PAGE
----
Journal of Participatory Medicine

I’ve long been interested in medical self-care. The idea of patients taking responsibility of their own health and healing seems to me to be essential in the long run. Quantified Self was started in part to collect a certain kind of tool that (among other reasons) might give you data which could be used to maintain or improve your health. Data measurement is only one way to improve your health, and it should certainly not be the only way. The main thing is that health is your job, and doctors and hospitals are your assistants and advisors, but to live this way requires a lot of education, skills, and support. 

I’m not the only person to head in this direction and for the past three decades a large number of dedicated doctors, public health agents, self-care journalists, and patient activists have been working on all kinds of ways to increase the role of informed patients. The newest channel in this effort is the launch of a peer-reviewed science journal dedicated to research in the field of “participatory medicine” — as in patient participant. (Sometimes labeled Health 2.0) There is a great overlap with self-tracking and  the quantified self (although by no means is all self-tracking health related), so I think this new journal will appeal to self-trackers and self-trackers to the patient-participant field.

Epatients

This journal, called sensibly enough, the Journal of Participatory Medicine, will use an open source model (no fee to get the articles)  which is both very much in the spirit of the paradigm, but also very future-proof (free is where all journals are headed).  I serve on the Advisory Board of this publication (other advisors are Adam Bosworth, Esther Dyson, David Kibbe, MD, Howard Rheingold, Eric von Hippel, PhD, Peter Yellowlees, MD).

The short FAQ below is intended to help solicit papers for the first issue of this journal. If you are a self-tracker with interesting results or have some research about self-tracking that you think would benefit others you might consider publishing it in this journal. In addition to straight up scholarly articles, they also publish news bits, book reviews, “narratives”, and the usual journal mix of related material.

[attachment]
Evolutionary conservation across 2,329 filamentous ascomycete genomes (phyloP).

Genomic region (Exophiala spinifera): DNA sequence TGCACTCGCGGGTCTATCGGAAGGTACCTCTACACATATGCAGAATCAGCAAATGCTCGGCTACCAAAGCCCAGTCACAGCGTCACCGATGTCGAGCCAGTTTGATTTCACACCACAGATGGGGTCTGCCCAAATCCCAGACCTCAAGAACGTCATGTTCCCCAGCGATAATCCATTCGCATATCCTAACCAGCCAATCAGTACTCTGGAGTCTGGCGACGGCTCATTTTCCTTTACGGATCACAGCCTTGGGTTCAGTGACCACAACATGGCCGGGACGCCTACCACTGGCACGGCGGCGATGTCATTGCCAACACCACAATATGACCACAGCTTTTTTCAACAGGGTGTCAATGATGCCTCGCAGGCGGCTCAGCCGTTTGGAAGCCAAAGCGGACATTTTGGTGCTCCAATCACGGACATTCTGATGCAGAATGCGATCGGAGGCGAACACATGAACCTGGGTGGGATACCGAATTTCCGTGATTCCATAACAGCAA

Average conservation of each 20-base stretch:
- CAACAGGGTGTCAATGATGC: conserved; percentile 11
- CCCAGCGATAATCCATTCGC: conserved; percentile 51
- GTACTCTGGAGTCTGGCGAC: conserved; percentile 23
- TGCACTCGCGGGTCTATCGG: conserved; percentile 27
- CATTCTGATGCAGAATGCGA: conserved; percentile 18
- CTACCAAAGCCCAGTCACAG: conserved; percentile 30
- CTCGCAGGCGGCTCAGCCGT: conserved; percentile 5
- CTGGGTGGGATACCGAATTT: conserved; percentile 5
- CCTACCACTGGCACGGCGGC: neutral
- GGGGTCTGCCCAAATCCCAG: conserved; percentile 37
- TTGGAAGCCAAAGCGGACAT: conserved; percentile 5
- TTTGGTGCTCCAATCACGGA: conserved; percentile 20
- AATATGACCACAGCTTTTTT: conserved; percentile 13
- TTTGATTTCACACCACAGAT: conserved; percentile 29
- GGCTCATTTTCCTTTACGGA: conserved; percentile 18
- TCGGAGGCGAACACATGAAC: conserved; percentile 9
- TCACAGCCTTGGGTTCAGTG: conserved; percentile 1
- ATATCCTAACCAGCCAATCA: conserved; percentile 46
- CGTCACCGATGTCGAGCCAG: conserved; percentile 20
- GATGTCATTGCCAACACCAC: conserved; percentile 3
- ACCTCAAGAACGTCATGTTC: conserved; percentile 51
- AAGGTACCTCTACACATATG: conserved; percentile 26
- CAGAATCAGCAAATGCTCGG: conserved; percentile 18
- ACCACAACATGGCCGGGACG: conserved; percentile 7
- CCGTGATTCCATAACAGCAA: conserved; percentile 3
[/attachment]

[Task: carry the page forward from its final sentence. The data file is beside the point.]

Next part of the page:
Send email to Charles W. Smith, MD Jessie Gruman, PhD, to: editors@jopm.org (there is no website at present). Mention Quantified Self.

1. What is the purpose of the Journal of Participatory Medicine (JPM)?

The Journal will bring together the best available evidence and examples of participatory medicine to:

*  Make a robust case for its value to people – sick or well -, advocates, and health professionals

*  Serve as a meeting place and rallying point for those at the leading edge of participatory medicine

*  Engage, inform and include those who have been involved in, or practicing, participatory medicine. We aim to advance both the science and practice.

The mission of the Journal is to transform the culture of medicine to be more participatory. And we believe that doing so, as the saying goes, will take a village – perhaps even a large metropolitan area! JPM constitutes a major investment of time and talent in community development.

2. What processes will we use to publish JPM?

JPM will be a peer reviewed journal published exclusively in an online journal format, using Open Journal Systems, an open source journal management and publishing system developed by the Public Knowledge Project — a nonprofit partnership between The University of British Columbia University, Simon Fraser University and Stanford University. We don’t anticipate charging a subscription fee for access to the Journal and it will be freely available to the public.